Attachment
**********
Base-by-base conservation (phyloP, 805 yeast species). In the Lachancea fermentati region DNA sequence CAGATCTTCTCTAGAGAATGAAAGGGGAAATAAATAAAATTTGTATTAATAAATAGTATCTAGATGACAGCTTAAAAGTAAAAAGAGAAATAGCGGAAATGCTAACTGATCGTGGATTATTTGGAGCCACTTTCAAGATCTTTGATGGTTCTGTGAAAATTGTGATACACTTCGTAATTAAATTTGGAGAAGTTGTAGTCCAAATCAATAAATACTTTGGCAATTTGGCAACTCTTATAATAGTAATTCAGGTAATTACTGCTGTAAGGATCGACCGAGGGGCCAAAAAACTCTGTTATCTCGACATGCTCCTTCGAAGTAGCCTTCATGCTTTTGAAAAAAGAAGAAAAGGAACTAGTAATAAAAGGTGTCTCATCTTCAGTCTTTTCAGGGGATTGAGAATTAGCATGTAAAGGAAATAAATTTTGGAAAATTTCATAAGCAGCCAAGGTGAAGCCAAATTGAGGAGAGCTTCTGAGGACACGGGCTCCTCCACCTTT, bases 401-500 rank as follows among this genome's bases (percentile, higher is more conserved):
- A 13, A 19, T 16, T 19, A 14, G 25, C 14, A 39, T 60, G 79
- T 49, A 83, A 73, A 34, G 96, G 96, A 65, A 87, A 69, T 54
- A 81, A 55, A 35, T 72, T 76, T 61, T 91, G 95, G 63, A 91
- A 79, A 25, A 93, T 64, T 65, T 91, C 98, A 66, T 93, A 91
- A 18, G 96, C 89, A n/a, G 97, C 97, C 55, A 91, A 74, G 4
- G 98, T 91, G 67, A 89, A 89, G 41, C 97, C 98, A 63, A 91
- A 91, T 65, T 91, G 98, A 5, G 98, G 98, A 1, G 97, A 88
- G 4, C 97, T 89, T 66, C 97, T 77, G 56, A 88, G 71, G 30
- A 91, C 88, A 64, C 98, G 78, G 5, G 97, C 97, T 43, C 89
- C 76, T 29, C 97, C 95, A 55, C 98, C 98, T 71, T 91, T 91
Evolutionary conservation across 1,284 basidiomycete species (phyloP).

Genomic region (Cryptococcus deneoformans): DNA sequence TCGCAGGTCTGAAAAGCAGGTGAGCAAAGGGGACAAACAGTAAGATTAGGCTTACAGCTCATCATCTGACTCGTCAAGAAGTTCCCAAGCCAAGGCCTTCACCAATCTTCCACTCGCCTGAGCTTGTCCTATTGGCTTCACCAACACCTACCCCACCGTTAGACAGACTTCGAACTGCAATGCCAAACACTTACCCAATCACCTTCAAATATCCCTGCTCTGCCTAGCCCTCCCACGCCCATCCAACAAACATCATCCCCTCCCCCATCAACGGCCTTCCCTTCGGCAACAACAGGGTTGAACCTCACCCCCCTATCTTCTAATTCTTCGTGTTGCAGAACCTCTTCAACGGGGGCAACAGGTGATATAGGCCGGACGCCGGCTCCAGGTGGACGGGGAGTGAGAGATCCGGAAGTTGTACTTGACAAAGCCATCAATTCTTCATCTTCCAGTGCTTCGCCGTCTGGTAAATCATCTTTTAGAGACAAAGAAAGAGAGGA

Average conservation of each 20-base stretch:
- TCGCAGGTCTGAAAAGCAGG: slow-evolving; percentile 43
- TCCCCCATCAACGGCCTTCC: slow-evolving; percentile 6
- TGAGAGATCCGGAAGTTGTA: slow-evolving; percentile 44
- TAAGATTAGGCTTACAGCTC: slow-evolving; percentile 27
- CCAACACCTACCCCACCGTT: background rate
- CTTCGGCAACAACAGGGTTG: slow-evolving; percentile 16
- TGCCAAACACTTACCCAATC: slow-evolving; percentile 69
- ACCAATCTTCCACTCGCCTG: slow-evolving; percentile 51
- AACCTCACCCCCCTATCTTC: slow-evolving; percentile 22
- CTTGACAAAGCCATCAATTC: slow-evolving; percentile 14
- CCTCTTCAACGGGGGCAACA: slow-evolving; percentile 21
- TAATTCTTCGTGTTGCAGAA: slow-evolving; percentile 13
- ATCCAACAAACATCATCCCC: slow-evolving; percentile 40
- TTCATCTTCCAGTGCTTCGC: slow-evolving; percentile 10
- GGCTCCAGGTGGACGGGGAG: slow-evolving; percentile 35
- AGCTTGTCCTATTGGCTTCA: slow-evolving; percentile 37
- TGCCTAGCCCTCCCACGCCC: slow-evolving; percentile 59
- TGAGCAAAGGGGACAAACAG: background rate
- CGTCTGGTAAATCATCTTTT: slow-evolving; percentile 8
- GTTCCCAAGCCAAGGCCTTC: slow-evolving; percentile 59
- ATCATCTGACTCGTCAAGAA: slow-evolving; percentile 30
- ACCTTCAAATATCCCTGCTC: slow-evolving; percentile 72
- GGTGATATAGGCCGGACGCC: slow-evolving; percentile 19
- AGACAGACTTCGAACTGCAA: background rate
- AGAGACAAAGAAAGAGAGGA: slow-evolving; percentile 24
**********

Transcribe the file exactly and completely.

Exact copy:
Base-by-base conservation (phyloP, 805 yeast species). In the Lachancea fermentati region DNA sequence CAGATCTTCTCTAGAGAATGAAAGGGGAAATAAATAAAATTTGTATTAATAAATAGTATCTAGATGACAGCTTAAAAGTAAAAAGAGAAATAGCGGAAATGCTAACTGATCGTGGATTATTTGGAGCCACTTTCAAGATCTTTGATGGTTCTGTGAAAATTGTGATACACTTCGTAATTAAATTTGGAGAAGTTGTAGTCCAAATCAATAAATACTTTGGCAATTTGGCAACTCTTATAATAGTAATTCAGGTAATTACTGCTGTAAGGATCGACCGAGGGGCCAAAAAACTCTGTTATCTCGACATGCTCCTTCGAAGTAGCCTTCATGCTTTTGAAAAAAGAAGAAAAGGAACTAGTAATAAAAGGTGTCTCATCTTCAGTCTTTTCAGGGGATTGAGAATTAGCATGTAAAGGAAATAAATTTTGGAAAATTTCATAAGCAGCCAAGGTGAAGCCAAATTGAGGAGAGCTTCTGAGGACACGGGCTCCTCCACCTTT, bases 401-500 rank as follows among this genome's bases (percentile, higher is more conserved):
- A 13, A 19, T 16, T 19, A 14, G 25, C 14, A 39, T 60, G 79
- T 49, A 83, A 73, A 34, G 96, G 96, A 65, A 87, A 69, T 54
- A 81, A 55, A 35, T 72, T 76, T 61, T 91, G 95, G 63, A 91
- A 79, A 25, A 93, T 64, T 65, T 91, C 98, A 66, T 93, A 91
- A 18, G 96, C 89, A n/a, G 97, C 97, C 55, A 91, A 74, G 4
- G 98, T 91, G 67, A 89, A 89, G 41, C 97, C 98, A 63, A 91
- A 91, T 65, T 91, G 98, A 5, G 98, G 98, A 1, G 97, A 88
- G 4, C 97, T 89, T 66, C 97, T 77, G 56, A 88, G 71, G 30
- A 91, C 88, A 64, C 98, G 78, G 5, G 97, C 97, T 43, C 89
- C 76, T 29, C 97, C 95, A 55, C 98, C 98, T 71, T 91, T 91
Evolutionary conservation across 1,284 basidiomycete species (phyloP).

Genomic region (Cryptococcus deneoformans): DNA sequence TCGCAGGTCTGAAAAGCAGGTGAGCAAAGGGGACAAACAGTAAGATTAGGCTTACAGCTCATCATCTGACTCGTCAAGAAGTTCCCAAGCCAAGGCCTTCACCAATCTTCCACTCGCCTGAGCTTGTCCTATTGGCTTCACCAACACCTACCCCACCGTTAGACAGACTTCGAACTGCAATGCCAAACACTTACCCAATCACCTTCAAATATCCCTGCTCTGCCTAGCCCTCCCACGCCCATCCAACAAACATCATCCCCTCCCCCATCAACGGCCTTCCCTTCGGCAACAACAGGGTTGAACCTCACCCCCCTATCTTCTAATTCTTCGTGTTGCAGAACCTCTTCAACGGGGGCAACAGGTGATATAGGCCGGACGCCGGCTCCAGGTGGACGGGGAGTGAGAGATCCGGAAGTTGTACTTGACAAAGCCATCAATTCTTCATCTTCCAGTGCTTCGCCGTCTGGTAAATCATCTTTTAGAGACAAAGAAAGAGAGGA

Average conservation of each 20-base stretch:
- TCGCAGGTCTGAAAAGCAGG: slow-evolving; percentile 43
- TCCCCCATCAACGGCCTTCC: slow-evolving; percentile 6
- TGAGAGATCCGGAAGTTGTA: slow-evolving; percentile 44
- TAAGATTAGGCTTACAGCTC: slow-evolving; percentile 27
- CCAACACCTACCCCACCGTT: background rate
- CTTCGGCAACAACAGGGTTG: slow-evolving; percentile 16
- TGCCAAACACTTACCCAATC: slow-evolving; percentile 69
- ACCAATCTTCCACTCGCCTG: slow-evolving; percentile 51
- AACCTCACCCCCCTATCTTC: slow-evolving; percentile 22
- CTTGACAAAGCCATCAATTC: slow-evolving; percentile 14
- CCTCTTCAACGGGGGCAACA: slow-evolving; percentile 21
- TAATTCTTCGTGTTGCAGAA: slow-evolving; percentile 13
- ATCCAACAAACATCATCCCC: slow-evolving; percentile 40
- TTCATCTTCCAGTGCTTCGC: slow-evolving; percentile 10
- GGCTCCAGGTGGACGGGGAG: slow-evolving; percentile 35
- AGCTTGTCCTATTGGCTTCA: slow-evolving; percentile 37
- TGCCTAGCCCTCCCACGCCC: slow-evolving; percentile 59
- TGAGCAAAGGGGACAAACAG: background rate
- CGTCTGGTAAATCATCTTTT: slow-evolving; percentile 8
- GTTCCCAAGCCAAGGCCTTC: slow-evolving; percentile 59
- ATCATCTGACTCGTCAAGAA: slow-evolving; percentile 30
- ACCTTCAAATATCCCTGCTC: slow-evolving; percentile 72
- GGTGATATAGGCCGGACGCC: slow-evolving; percentile 19
- AGACAGACTTCGAACTGCAA: background rate
- AGAGACAAAGAAAGAGAGGA: slow-evolving; percentile 24